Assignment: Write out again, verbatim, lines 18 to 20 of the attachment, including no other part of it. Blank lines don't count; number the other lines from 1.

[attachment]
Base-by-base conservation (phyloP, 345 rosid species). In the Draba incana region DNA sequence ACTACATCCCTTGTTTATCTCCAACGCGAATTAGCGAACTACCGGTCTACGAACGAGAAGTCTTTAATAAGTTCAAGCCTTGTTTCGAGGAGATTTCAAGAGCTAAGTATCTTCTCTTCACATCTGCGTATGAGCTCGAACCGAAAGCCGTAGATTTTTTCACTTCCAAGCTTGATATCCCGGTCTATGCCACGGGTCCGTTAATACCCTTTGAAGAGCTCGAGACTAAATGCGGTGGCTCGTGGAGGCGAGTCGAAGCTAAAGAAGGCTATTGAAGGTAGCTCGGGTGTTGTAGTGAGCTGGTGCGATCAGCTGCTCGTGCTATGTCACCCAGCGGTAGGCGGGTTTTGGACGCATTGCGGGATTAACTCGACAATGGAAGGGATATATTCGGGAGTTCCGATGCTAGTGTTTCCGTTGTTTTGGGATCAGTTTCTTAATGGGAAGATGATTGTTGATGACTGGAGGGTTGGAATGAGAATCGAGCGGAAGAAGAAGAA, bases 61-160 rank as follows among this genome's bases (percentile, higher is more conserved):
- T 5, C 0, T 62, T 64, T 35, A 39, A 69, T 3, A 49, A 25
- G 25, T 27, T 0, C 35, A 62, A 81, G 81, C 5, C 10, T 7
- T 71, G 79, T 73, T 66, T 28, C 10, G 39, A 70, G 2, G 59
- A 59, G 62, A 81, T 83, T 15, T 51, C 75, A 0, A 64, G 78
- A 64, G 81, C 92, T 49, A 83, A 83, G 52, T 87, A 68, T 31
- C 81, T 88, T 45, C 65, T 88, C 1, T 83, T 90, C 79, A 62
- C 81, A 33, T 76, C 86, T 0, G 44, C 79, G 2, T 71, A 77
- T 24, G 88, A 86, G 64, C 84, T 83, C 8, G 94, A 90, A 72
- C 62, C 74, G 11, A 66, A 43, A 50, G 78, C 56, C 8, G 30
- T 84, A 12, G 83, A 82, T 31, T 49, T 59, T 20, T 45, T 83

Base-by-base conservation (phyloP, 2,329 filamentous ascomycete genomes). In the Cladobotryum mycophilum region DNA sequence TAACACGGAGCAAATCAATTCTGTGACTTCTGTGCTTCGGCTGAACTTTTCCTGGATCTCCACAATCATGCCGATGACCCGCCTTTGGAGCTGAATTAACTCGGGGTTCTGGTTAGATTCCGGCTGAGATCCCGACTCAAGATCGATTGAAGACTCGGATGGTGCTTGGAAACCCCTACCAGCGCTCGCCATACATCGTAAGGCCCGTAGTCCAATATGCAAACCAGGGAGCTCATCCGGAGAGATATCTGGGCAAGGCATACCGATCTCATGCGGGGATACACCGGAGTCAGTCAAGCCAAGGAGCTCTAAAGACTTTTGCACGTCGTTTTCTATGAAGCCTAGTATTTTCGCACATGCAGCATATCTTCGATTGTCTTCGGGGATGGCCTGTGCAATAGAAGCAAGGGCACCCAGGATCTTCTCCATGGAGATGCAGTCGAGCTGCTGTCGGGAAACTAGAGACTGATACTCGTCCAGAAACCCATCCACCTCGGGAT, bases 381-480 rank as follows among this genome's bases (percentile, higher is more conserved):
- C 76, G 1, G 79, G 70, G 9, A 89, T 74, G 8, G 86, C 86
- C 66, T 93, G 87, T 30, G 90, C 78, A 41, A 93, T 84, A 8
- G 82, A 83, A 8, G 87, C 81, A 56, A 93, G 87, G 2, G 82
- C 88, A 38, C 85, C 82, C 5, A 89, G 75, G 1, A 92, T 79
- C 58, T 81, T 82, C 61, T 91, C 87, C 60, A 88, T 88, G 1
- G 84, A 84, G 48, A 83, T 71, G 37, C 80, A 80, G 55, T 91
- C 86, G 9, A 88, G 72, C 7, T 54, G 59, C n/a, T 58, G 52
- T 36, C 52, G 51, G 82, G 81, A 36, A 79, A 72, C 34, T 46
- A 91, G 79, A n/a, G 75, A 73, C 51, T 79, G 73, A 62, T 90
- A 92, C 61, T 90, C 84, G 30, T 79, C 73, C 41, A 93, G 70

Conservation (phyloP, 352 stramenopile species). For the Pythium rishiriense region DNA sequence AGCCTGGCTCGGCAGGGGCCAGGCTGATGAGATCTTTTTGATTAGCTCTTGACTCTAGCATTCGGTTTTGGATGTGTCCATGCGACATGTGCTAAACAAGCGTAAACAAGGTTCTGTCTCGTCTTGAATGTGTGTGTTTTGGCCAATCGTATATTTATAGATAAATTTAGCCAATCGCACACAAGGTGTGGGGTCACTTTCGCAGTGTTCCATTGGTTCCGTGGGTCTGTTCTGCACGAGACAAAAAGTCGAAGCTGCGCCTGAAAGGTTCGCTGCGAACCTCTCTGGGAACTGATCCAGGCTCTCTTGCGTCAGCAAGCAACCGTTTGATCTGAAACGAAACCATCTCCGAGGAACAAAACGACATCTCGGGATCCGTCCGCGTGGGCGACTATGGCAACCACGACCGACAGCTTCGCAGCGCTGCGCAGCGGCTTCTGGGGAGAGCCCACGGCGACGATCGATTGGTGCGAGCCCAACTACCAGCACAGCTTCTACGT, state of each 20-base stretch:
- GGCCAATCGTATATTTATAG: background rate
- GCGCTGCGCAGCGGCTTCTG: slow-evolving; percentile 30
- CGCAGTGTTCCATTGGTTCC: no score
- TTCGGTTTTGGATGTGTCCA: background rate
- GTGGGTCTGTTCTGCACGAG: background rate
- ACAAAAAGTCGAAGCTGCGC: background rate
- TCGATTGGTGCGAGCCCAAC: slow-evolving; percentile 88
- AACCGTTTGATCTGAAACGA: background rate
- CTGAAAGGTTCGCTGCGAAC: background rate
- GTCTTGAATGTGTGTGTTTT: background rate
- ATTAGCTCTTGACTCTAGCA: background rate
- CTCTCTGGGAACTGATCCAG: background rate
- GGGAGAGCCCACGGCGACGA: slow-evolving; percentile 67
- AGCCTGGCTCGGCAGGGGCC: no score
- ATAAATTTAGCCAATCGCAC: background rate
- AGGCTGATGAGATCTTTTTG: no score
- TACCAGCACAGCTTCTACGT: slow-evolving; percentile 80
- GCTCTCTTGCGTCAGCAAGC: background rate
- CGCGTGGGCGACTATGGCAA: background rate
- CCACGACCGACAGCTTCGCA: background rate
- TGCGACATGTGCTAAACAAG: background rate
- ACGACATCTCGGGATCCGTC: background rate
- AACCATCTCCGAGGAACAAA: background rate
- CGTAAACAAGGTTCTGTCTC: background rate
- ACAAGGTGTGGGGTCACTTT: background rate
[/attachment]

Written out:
- G 84, A 84, G 48, A 83, T 71, G 37, C 80, A 80, G 55, T 91
- C 86, G 9, A 88, G 72, C 7, T 54, G 59, C n/a, T 58, G 52
- T 36, C 52, G 51, G 82, G 81, A 36, A 79, A 72, C 34, T 46